Spain’s troubled banks turn off credit tap

19:01 El NACHO 0 Comments

Amid the turmoil of the latest phase of the eurozone financial crisis many Spanish banks have found a way to survive the drought of wholesale funding on which they relied in the past to finance their lending.
But their solution – turning off credit taps even to solvent borrowers – smacks of desperation and has angered employers and threatens to tip the economy back into recession.

“It is impossible for the banks to access the markets, as has been the case over the past couple of months,” said one senior commercial banker. “So the only way to generate liquidity is by reducing the commercial gap – that is, the difference between loans and deposits. This means a credit crunch.”
The evidence is stark across the Spanish financial system.
According to Analistas Financieros Internacionales (Afi), a research group, Spanish lenders need to refinance €97.5bn ($138.5bn) of maturing loans over 2011. Of that, €31.05bn was raised in the first five months of the year, although no debt has been raised since a poorly received €1bn covered bond from Santander , the country’s biggest bank, two months ago.
Of the remaining €66.45bn, banks had covered €30.27bn by the end of May simply by cutting loans faster than they lost deposits to generate a so-called positive gap. “All the generation of the ‘positive gap’ is being achieved through the reduction of credit,” said Alfonso García, Afi managing director.
Santander, which generates much of its profit overseas in Latin America and the UK, cut its loan-to-deposit ratio from 150 per cent at the end of 2008 to 116 per cent on June 30 this year as part of what one banker describes as a “brutal” deleveraging. At Santander’s Spanish businesses, the ratio fell from 183 per cent to 122 per cent over the same period. For Santander’s branch network, customer loans fell 6.8 per cent in the year to June.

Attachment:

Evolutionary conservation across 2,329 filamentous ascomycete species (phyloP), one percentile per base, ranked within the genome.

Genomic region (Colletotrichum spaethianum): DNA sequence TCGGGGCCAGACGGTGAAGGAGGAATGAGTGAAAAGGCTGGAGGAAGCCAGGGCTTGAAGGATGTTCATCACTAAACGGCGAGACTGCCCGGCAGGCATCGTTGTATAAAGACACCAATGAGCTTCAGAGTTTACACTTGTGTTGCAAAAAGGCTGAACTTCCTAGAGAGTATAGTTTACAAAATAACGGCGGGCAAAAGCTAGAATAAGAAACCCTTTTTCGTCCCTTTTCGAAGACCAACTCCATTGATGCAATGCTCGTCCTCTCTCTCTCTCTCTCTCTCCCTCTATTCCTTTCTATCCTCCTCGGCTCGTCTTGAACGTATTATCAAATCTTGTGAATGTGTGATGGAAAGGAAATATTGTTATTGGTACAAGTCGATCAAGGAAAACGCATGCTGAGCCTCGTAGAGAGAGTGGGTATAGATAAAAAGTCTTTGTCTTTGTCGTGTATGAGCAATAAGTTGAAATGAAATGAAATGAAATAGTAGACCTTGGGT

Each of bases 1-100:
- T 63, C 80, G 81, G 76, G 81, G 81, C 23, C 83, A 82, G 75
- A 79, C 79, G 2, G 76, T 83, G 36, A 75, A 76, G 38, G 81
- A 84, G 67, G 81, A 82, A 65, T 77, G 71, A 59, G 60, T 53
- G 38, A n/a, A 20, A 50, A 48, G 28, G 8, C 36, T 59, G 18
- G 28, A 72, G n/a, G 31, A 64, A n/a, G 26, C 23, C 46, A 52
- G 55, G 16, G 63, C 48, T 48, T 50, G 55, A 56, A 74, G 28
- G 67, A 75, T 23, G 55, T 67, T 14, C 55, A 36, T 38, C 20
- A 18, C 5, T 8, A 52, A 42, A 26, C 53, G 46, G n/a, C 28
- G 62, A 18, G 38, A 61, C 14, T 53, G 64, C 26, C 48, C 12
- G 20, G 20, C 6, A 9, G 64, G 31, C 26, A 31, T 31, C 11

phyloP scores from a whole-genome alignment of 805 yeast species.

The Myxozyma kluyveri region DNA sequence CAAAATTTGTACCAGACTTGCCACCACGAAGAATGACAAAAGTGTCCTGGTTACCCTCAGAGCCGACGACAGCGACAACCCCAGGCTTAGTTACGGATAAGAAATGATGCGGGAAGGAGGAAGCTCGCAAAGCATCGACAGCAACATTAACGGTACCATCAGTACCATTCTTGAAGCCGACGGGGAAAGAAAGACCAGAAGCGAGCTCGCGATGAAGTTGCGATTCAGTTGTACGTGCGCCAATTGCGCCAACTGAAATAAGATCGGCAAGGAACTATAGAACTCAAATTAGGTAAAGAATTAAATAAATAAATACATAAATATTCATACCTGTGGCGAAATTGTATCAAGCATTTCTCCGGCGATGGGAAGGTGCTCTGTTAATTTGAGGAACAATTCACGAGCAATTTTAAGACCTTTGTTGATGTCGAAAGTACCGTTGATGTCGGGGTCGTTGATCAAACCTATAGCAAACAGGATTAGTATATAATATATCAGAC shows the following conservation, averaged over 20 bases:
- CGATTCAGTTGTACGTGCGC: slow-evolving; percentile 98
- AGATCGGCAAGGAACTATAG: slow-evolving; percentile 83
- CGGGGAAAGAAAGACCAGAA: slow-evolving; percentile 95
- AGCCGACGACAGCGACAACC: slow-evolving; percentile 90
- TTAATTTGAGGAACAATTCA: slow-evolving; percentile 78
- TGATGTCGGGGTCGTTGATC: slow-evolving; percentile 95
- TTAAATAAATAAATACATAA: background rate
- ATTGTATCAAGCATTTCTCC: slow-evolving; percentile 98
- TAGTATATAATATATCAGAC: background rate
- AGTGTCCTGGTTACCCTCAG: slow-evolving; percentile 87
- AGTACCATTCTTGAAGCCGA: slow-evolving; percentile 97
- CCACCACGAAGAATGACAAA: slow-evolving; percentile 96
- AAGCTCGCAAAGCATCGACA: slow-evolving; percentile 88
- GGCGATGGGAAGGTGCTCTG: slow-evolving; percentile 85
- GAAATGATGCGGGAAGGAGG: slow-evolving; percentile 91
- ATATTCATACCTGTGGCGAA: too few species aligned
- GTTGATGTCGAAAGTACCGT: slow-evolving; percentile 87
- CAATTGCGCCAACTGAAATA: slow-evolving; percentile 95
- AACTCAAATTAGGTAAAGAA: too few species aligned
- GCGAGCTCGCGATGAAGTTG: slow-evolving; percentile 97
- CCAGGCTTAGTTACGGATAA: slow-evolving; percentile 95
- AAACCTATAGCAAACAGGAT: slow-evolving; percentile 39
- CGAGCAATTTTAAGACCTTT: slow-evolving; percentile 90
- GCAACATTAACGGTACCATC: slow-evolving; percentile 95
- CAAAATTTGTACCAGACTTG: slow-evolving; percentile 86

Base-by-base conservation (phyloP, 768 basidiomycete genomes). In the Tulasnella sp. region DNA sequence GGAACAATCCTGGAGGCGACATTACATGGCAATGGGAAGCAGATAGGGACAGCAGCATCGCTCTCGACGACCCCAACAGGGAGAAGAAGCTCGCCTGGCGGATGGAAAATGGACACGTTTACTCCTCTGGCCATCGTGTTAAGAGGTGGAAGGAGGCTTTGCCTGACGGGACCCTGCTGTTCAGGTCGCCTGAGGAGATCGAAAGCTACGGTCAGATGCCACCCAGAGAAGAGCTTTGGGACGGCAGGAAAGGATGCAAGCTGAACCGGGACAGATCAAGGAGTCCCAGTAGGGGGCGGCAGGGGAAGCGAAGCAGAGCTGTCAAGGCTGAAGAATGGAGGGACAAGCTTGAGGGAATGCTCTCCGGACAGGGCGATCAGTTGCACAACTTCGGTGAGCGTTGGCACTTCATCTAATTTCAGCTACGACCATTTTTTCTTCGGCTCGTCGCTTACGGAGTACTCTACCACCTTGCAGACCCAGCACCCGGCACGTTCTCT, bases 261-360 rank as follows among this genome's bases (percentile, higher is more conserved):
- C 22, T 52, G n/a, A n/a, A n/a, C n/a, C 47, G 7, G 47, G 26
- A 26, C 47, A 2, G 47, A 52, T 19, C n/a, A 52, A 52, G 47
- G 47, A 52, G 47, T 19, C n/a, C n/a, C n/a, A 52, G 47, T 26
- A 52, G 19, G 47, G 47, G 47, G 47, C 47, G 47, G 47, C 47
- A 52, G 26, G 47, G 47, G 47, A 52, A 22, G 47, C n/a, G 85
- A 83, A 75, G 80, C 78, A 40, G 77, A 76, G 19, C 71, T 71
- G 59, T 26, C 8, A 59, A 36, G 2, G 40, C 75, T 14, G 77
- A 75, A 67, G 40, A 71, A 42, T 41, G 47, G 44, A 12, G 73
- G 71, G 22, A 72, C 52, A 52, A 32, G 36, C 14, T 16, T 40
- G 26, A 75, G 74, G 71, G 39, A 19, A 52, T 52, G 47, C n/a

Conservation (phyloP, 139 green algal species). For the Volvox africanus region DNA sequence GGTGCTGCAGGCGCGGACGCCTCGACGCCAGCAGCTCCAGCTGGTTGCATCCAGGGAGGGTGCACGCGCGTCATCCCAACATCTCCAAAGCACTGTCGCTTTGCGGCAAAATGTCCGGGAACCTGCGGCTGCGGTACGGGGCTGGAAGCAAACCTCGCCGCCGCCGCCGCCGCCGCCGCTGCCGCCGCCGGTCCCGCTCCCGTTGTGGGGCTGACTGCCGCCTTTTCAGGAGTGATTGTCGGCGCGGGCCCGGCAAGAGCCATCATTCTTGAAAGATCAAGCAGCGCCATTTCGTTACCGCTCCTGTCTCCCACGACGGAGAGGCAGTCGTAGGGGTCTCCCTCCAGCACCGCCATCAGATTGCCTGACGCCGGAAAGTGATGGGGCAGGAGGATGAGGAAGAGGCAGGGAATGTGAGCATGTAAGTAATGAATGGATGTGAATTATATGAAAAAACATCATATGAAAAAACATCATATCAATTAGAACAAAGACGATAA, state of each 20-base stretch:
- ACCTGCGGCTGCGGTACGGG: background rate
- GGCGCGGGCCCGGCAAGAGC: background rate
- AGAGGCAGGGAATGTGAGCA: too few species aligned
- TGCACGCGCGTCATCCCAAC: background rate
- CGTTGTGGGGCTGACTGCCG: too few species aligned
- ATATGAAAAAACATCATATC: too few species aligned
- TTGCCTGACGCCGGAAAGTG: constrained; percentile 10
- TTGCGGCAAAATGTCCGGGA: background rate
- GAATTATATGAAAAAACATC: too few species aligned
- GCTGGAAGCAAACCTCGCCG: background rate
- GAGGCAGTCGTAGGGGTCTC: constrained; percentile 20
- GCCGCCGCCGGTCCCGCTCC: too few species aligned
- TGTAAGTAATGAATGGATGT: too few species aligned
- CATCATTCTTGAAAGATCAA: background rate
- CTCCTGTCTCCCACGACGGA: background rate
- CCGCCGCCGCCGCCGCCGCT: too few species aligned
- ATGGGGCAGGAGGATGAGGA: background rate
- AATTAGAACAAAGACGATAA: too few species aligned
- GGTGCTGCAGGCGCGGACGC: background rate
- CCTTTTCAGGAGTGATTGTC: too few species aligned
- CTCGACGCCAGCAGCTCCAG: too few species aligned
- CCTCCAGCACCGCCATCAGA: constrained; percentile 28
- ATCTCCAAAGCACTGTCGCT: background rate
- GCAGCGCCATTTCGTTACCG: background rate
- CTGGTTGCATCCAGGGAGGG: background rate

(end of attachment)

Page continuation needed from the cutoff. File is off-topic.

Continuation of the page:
With some of the smaller unlisted savings banks, or cajas, fearing they could run out of cash within months, those with liquidity to spare are eager to talk about it.
Banca Cívica, a medium-sized bank formed of four cajas that floated last month, boasts of a €8.91bn cushion of liquid assets that it says will cover not only its €2.11bn of debt maturing in 2011, but the repayments due in the following four years as well.
The credit squeeze by the banks explains in part why Spanish banks did not, in the first half of the year at least, increase their recourse to liquidity provided by the European Central Bank. They kept their demand below €50bn in June.
Another reason was greater reliance on repurchase transactions through clearing houses such as LCH.Clearnet, where banks can increase short-term liquidity using government bonds as collateral.
The danger with this option is that if sovereign bond prices fall again LCH.Clearnet could increase margin requirements, thereby restricting access to banks in search of liquidity and triggering the need for a bail-out as happened in the cases of Ireland and Portugal.
In the longer term, Spanish banks that cut credit lines to corporate borrowers risk throttling the Spanish economy and hurting their own business, even if bank executives feel they have little choice but to try to attract more deposits and reduce lending to plug their funding gaps.
“We believe we can definitely make it through 2012 by deleveraging and by making efforts to capture deposits,” said one executive at a large Spanish bank. “It’s the only thing we can do.”
Spain’s employers’ group, the Confederación Española de Organizaciones Empresariales (CEOE), complained this month that Spain was the only large economy in the eurozone where business lending continued to contract.
Bank loans to business were down 2.4 per cent in June compared with a year earlier, whereas in the eurozone as a whole there was a 1.5 per cent increase, the group’s research showed.
The CEOE complained that the private sector faced “expulsion” from access to bank credit, while the public sector took too large a share of new lending.